- you must know what your organisation is suppposed to be doing
- you must ensure proper segregation between front, middle and back office.
- you must not employ morons
- you must verify your positions against third party confirmations at least daily
- you must maintain proper forward curves and valuation procedures (hello Credit Suisse!)
Of course, it is always the fault of the computers !!
Silly people !! How can humans *ever* be wrong ?? Didn't you ever learn the two Laws of Management ??
1) The management is always right !!
2) When the management is wrong, see Law 1
Seriously, the interesting fact about this case is why was there no noise made when Jerome Kerviel was making a profit, despite his doings being suspected/known to the management ?? I smell yet another instance of the good Jewish practice of letting a goat run off into the desert !!
I think the icon is right on the button this time because the question is whether IT is ever at fault in all this !!
Re: What utter tosh
Four eyes verification was probably required but since Jerome is said to have come from the BO and to have had his colleagues' passwords, you can imagine that he bypassed that very quickly. I do it myself when testing.
Biometrics might actually have prevented him from using someone else's ID to confirm his own trades. But not for long I suspect.
So now it is official
Kerviel is really going to go down for this, but the morons who shrugged off the warnings, didn't check the logs, or weren't assed enough to actually follow the accounts, those people who were supposedly "in charge", they go scot-free. As does the HR drone who put the wolf in the sheep pen in the first place.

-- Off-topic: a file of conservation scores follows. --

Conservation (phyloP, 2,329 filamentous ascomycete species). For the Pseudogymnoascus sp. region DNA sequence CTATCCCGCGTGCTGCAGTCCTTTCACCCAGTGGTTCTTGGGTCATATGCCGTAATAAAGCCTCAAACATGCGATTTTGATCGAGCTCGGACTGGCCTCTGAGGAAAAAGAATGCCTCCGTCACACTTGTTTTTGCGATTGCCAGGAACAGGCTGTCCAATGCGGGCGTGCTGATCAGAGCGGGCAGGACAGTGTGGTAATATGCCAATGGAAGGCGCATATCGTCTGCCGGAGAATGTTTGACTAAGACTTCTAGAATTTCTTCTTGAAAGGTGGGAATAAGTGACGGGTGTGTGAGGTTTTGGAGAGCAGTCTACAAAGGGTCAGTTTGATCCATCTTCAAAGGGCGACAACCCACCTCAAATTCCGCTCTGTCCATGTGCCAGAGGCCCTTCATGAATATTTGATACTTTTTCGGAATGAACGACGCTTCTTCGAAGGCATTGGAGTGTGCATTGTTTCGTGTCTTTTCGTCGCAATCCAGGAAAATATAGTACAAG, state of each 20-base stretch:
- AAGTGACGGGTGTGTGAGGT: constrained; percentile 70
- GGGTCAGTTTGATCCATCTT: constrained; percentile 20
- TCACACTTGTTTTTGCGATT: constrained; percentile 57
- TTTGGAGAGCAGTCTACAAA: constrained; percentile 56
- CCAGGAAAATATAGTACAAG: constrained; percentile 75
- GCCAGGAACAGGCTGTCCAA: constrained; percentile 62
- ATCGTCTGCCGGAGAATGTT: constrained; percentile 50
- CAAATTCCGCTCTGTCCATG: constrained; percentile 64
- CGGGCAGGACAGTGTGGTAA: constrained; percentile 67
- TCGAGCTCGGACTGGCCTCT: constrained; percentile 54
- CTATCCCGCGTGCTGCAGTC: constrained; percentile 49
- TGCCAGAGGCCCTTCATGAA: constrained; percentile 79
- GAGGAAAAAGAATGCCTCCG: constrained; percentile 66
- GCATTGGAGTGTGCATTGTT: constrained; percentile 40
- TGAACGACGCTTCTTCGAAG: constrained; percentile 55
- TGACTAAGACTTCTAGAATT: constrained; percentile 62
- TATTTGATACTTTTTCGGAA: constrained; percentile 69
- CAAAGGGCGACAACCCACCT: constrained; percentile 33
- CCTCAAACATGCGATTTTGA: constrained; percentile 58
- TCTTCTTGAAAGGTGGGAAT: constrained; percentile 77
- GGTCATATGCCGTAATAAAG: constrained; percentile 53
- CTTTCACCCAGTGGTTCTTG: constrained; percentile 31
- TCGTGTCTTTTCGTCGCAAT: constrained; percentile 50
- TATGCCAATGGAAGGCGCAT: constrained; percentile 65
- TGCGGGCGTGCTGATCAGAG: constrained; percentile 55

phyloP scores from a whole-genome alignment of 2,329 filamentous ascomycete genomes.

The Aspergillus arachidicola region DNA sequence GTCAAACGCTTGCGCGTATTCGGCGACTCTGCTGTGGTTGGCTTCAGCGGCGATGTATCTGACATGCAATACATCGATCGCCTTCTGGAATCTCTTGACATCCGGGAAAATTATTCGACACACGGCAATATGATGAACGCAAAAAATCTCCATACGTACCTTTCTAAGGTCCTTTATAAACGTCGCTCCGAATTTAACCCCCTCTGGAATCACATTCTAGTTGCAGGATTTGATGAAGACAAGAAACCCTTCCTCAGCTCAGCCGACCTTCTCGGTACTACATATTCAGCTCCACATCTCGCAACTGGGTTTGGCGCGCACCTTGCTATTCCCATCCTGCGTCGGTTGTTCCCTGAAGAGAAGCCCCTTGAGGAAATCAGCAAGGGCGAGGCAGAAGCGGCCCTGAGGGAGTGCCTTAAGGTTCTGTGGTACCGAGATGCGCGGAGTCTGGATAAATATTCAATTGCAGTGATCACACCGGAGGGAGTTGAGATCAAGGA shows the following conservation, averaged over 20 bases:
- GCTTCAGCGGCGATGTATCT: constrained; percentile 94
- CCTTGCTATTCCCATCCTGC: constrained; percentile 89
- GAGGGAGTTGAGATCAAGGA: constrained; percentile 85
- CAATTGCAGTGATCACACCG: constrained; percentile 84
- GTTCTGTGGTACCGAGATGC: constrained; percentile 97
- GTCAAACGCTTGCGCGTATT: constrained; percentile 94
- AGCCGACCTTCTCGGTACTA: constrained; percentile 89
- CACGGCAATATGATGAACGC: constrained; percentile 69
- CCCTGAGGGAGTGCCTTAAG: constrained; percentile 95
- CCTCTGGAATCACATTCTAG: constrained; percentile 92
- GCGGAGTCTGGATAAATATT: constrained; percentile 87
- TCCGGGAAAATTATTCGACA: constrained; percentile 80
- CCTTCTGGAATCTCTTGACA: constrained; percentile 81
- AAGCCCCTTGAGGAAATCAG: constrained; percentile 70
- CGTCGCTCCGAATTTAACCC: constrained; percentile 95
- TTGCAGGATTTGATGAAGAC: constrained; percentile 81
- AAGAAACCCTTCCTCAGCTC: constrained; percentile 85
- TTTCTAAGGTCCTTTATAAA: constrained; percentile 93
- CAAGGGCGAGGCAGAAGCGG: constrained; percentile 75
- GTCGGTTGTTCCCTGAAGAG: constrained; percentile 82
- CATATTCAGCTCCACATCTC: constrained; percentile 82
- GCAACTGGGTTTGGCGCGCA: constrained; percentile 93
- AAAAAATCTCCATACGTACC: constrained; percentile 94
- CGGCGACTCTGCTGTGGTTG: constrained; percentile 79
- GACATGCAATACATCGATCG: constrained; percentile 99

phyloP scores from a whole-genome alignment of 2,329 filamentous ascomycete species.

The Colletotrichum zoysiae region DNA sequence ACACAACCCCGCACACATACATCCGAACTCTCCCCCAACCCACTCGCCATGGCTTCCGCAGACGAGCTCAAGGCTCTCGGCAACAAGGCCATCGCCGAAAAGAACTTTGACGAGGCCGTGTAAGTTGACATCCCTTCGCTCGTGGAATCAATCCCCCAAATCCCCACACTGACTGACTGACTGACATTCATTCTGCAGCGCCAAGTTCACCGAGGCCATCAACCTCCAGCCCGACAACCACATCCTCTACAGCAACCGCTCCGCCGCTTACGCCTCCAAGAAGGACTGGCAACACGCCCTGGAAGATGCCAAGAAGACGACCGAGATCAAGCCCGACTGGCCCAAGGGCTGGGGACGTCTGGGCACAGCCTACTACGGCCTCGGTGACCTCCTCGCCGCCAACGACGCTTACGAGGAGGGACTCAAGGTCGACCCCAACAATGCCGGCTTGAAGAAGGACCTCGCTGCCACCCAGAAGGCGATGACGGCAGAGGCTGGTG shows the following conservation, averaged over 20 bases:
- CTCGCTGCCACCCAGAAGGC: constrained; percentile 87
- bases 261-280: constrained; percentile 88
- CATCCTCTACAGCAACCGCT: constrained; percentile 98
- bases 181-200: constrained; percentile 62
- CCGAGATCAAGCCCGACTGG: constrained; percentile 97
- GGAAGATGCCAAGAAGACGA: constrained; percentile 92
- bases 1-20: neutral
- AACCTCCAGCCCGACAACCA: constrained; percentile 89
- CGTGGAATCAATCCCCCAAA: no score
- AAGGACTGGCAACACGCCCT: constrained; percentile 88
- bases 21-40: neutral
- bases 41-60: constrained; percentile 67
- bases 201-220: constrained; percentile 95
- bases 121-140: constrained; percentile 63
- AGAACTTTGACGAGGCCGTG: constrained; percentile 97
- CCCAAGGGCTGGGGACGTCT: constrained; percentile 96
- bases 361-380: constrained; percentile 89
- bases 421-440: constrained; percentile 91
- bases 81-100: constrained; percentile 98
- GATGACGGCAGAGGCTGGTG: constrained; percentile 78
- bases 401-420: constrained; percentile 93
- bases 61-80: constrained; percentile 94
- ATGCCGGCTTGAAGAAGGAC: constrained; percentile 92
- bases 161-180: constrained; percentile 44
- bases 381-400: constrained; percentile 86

"Hey boss, I've got a first-rate safe cracker applying for a position as vault guardian. Do you think we can take him on ?"
"Why of course, what ever could go wrong ?"
And yes, I love how a $5 billion management mistake is going to be covered up by a thumbprint reader. We all know how good thumbprint readers are at balancing accounts.
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Please can someone explain how it is secure to use something that you leave on everything you touch (fingerprint) as a method of ID? I've always puzzled about that one.
As for banking security you need a few things:
Single sign on to ALL systems, based on ID, Password/PIN and some sort of token (RSA tag/ID Card etc) This way, you can't be logged on to your desktop and signing in and out of apps on mini/mainframe/unix with other's IDs.
Effective (human based) approvals of transactions.
A massive datawarehouse that has everything in it, crunching away to look for 'risks'. (Most, if not all, banks have something like this already.)
Oh yeah, and don't employ morons.
I call shenanigans
No way in the world biometrics will improve the situation in any way.
Traders are notorious for sharing passwords, bypassing security, removing all impediments to them doing things quickly and easily.
Biometrics (if they worked, and frankly they don't really - too many false positives and false negatives) would temporarily end the endemic password sharing that exists amongst traders and trader support staff but as soon as that gets in the way of trading (the business that actually makes money) it will be removed. And as that would be day one it will never happen.
Of course they're motivated by personal gain, big profits = big bonus and when making a profit everyone's a winner bigger profits = bigger bonus pool.
What's the Paris angle - the banks full of money driven idiots and Paris is certainly that.
- Just TWO climate committee MPs contradict IPCC: The two with SCIENCE degrees
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- FTC to mobile carriers: If you could stop text scammers being jerks that'd be just great